Your pet’s dental hygiene and habits are just as important as your oral health. Without healthy teeth, your dog or cat can’t or won’t chew their food, and they won’t be able to tell you what the problem is. If you work on their oral care every day, they’ll be less likely to have issues.

Your pet’s dental health affects their teeth, gums, and breath, but poor oral care can cause infections in the gums, carrying bacteria that can spread to their kidneys and heart. 

What Should I Look For?Veterinarian dental Treatments

Take a good look at your pet’s teeth, gums, and inside of the mouth. There are several signs that may point to periodontal disease. Just like periodontal disease in people can cause serious health issues, so can they in your pets. Look for these signs and symptoms:

  • Bad breath. You may think that pets just have bad breath – but it’s often a sign of poor dental health, especially if it has a rotten egg odor. It means that bacteria is in their mouth.
  • Red, puffy gums and teeth that begin to turn brown. This can be a sign of periodontal disease.
  • Touching their face or mouth. Your pet may indicate that they’re in pain by putting their paws on their mouth or face, just a like a person might while saying, “Oh, my tooth really hurts!”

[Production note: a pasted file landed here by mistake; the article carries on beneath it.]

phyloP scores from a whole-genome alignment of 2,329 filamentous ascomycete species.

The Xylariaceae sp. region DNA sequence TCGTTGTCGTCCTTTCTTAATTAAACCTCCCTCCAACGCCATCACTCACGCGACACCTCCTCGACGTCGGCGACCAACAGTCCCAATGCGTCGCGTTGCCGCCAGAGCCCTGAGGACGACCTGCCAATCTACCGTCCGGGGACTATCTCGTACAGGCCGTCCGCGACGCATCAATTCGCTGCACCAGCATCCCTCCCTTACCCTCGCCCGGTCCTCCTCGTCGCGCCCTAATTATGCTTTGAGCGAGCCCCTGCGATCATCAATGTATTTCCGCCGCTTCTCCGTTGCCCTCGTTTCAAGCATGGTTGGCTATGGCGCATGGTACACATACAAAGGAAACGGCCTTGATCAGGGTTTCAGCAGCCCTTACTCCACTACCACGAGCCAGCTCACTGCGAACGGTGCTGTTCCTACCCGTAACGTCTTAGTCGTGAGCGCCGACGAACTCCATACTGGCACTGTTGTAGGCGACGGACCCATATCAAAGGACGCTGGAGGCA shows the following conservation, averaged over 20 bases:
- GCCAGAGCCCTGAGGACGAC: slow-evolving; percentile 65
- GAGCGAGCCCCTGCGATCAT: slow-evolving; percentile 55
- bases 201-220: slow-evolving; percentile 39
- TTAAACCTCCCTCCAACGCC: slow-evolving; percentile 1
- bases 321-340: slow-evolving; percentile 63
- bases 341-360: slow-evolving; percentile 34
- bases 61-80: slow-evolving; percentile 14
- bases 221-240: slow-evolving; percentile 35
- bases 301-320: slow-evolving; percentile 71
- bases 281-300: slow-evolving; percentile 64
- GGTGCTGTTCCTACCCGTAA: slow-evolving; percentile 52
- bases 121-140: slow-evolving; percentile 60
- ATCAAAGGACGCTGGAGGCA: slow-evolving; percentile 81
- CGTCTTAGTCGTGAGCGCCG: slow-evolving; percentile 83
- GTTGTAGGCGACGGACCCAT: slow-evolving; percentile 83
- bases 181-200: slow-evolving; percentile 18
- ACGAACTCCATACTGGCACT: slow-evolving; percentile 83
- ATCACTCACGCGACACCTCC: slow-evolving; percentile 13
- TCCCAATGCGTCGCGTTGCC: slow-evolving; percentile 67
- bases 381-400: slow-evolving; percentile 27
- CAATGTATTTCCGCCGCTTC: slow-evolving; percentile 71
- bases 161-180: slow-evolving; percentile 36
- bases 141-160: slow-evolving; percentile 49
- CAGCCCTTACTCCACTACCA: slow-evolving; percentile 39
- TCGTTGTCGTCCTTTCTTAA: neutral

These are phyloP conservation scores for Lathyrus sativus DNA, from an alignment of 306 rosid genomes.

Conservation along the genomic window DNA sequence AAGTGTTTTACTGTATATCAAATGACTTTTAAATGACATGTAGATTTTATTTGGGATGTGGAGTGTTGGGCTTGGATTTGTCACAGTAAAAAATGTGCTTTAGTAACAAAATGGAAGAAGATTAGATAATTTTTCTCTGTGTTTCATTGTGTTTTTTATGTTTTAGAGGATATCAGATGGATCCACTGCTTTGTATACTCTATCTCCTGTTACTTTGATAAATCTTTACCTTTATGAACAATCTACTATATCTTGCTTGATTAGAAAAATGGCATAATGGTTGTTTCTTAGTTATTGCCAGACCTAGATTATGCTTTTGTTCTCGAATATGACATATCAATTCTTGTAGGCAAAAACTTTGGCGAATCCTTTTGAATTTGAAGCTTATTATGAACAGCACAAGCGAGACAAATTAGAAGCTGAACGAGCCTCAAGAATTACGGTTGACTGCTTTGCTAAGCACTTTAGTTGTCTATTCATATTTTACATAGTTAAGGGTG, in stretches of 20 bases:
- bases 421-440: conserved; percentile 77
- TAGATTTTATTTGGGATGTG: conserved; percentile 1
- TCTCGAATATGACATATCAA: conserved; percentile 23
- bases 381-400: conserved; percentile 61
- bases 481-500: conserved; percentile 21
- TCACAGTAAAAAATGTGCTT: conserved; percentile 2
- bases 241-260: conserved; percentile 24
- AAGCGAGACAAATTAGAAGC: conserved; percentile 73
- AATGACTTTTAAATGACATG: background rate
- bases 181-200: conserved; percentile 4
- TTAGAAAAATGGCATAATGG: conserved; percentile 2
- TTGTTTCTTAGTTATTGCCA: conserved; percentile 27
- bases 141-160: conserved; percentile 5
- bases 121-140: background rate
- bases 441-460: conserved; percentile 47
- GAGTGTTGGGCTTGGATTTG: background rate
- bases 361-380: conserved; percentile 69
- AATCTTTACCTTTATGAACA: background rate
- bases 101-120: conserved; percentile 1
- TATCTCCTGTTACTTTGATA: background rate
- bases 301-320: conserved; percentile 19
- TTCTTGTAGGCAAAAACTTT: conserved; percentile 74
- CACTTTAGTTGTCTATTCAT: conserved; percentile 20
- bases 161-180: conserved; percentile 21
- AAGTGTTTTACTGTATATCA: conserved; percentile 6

Incorporate Regular Dental Health Care for Your Pet

First, if possible, you should brush your pet’s teeth every day – this means both dogs and cats. This will help to brush away plaque that can harden, attract bacteria, and eventually turn into periodontal disease. Make it a part of your routine, just like you do with your own teeth. If you have puppies or kittens, introduce brushing slowly but consistently. If you have an older pet, they may not welcome this new part of their schedule, but it’s important to try and reward them when you’re done.

Every day, provide your pet with treats that are good for their teeth. Healthy treats and chews create a healthy mouth because these products help to clean plaque off their teeth.

Don’t forget that your pet will also need scheduled cleanings at a vet’s office, where trained staff can take care of any stubborn plaque. At Animal Medical Hospital of Streetsboro, we suggest that you keep regular, scheduled appointments so that we can treat your pet’s whole health, including oral health. If you have any questions, just let us know. We want to be your partner in your pet’s good health.